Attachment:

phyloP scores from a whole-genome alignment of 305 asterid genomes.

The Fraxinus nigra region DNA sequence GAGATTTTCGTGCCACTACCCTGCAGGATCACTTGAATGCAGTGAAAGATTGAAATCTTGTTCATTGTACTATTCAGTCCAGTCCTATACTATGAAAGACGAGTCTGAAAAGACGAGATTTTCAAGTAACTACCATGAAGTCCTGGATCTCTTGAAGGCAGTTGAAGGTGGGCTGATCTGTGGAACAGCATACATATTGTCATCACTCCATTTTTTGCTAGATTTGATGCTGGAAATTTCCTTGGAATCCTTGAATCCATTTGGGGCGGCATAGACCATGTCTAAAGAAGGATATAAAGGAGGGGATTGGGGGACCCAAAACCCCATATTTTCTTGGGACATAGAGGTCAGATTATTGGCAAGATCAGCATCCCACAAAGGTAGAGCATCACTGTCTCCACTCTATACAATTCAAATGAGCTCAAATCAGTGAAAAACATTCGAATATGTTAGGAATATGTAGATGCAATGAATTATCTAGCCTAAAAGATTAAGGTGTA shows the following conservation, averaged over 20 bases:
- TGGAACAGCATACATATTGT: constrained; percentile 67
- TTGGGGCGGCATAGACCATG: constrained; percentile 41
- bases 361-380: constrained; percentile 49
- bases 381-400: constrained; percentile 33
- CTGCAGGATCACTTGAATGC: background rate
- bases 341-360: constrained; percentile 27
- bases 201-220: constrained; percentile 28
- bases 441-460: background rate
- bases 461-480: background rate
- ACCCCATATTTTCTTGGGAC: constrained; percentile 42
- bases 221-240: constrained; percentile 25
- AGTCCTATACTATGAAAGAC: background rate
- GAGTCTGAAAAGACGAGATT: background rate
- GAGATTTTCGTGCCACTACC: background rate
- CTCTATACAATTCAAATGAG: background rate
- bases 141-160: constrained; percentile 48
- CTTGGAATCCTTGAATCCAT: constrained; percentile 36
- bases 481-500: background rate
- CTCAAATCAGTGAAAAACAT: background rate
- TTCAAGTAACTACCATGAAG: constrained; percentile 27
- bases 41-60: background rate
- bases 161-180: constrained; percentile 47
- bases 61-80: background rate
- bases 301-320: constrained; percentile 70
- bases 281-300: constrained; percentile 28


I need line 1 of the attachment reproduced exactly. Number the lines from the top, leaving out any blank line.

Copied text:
phyloP scores from a whole-genome alignment of 305 asterid genomes.